Thomas Otter: Conquering the productivity gap

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In last month’s Bank of England Inflation Report, Mark Carney stated that unemployment has fallen faster than predicted and the target is expected to be reached by this spring. However, a troubling productivity gap still remains in the UK.

According to IDC, 24% of the UK’s workforce is made up of contingent staff; largely increasing due to the millennial generation seeking more flexible ways of working. Businesses need to adapt current HR processes to ensure temporary staff are just as motivated and driven as permanent staff.

The highlighted productivity gap within the Inflation Report gives reason to believe that businesses could do more to facilitate the positive attitude and motivations seen from secure, permanent employees to their loyal contingent workers. With this in mind, what can businesses do to ensure their contingent workers are as motivated as their permanent colleagues?

It’s clear there are two core areas for organisations to focus on – visibility and processes. By focussing on both of these, organisations will be better placed to address the productivity gap and ensure employees remain motivated, regardless of contract type.

Visibility

When looking further in to traditional methods, it seems ‘productivity’ is not the only gap that is in need of some attention. There are clear signs of a ‘visibility gap’ between employers and the contingent workforce. Often, contingent workers are doing similar roles to that of their permanent colleagues, but unfortunately, due to the temporary nature of the contingent workforce they can be easily ignored and neglected; this may be down to a combination of working hours, decline of communication levels and the nature of HR processes.

Indeed, it can stem from the initial recruitment process itself. Contingent employees should experience a similar on-boarding process to that of their permanent colleagues. The relevant amount of time and attention spent on understanding what drives each individual will improve performance and productivity levels. In return, job roles within the business will have a sense of personal importance and employees will be engaged in their work.

Paying attention to individual needs, such as working hours, career plans or ambitions, and previous employment history is vital to making the most out of an employee. Businesses should recognise and acknowledge these personal attributes and preferences from the first day an employee is interviewed, regardless of the role they are applying for.

Continuing to focus on innovation within HR departments and on communication with the contingent workforce is key to overcoming the ‘visibility gap’.

Processes

The process of implementing a core HR system can assist with integrating and motivating an entire workforce, including the contingent workers. These systems can assist in identifying where HR departments can support performance on an individual basis.

For example, performance management programmes can provide opportunities for employees to track their development and compare achievements to personal targets. However, it is vital that businesses remember the human aspect of long-term satisfaction of employees; technology will just ensure this service is optimised.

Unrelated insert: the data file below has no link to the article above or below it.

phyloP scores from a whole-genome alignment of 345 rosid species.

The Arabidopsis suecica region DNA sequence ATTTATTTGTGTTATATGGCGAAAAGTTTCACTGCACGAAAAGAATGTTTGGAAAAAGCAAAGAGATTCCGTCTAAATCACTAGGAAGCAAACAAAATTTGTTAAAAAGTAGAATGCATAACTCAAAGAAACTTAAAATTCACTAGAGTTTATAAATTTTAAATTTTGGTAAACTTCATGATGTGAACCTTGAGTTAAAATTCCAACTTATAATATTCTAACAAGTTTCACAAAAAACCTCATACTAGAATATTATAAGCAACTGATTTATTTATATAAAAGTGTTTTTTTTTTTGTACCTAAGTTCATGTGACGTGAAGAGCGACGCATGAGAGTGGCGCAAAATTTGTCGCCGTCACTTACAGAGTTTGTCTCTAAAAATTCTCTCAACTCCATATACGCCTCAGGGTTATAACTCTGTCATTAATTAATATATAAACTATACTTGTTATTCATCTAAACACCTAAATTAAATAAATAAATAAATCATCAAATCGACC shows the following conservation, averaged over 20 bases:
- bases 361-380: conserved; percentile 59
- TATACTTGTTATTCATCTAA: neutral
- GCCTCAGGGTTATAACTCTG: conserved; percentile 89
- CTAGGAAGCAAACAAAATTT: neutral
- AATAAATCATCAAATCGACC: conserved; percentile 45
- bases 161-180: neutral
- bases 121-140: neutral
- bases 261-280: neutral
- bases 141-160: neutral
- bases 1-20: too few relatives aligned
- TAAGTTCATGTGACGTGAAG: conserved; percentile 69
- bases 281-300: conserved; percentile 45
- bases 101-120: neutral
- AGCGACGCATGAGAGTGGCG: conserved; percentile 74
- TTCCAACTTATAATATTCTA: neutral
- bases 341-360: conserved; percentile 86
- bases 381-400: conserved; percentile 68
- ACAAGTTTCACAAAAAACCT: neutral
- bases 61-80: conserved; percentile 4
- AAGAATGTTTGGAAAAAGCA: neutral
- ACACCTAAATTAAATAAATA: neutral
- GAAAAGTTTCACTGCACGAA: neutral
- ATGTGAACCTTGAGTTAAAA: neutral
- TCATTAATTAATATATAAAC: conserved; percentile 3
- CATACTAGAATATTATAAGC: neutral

The innovative and forward-thinking technology now available to HR departments provides a variety of insights, from the way in which employees work to how their working practises can be optimised, and even their preferred management styles, offering suggestions towards personalised training. This will inevitably improve staff efficiency, performance and attitudes towards motivation

Contingent workers should have the flexibility to opt in, and take part in beneficial training programmes. By providing these non-traditional incentives, such as training programmes and personalised key performance initiatives, contingent workers will feel empowered, influencing mentalities in a positive way. This equates to a mutual benefit for both parties, supporting career development and ROCE (Return On Capital Employed).

Offering contingent workers the chance to enhance their personal careers by providing access to beneficial learning capabilities and programmes that develop vocational/personal skills will contribute to improving the productivity gap in the UK. If employees feel valued, they are more likely to show a willing and committed attitude. It can also lead to contingent staff exploring alternative roles within the business and potentially converting these employees, whom are familiar with the business, in to fully-fledged, motivated permanent members of staff.

It is clear that the recession has had a knock-on effect to the way in which businesses operate in regards to their recruitment process. Companies are expanding their use of contingent workers, allowing for a more flexible workforce and reducing long-term costs, which makes an effective management of contingents ever more important. However, as the economy starts to take a positive turn, businesses now need to focus on closing the productivity gap, and ensure that contingent workers are as committed and productive as their permanent counterparts.

Implementing innovative HR processes, providing support to employees, and offering training and benefits ensures contingent workers are being rewarded in similar ways to full-time staff members. This will not only integrate the workforce as a whole, but also maintain levels of productivity and motivation.

Only once UK businesses recognise the importance of firstly, their influence on the employment landscape, and secondly, their contingent employees will we see a decline in the productivity gap.

Thomas Otter, Vice President Product Management at SuccessFactors, an SAP company

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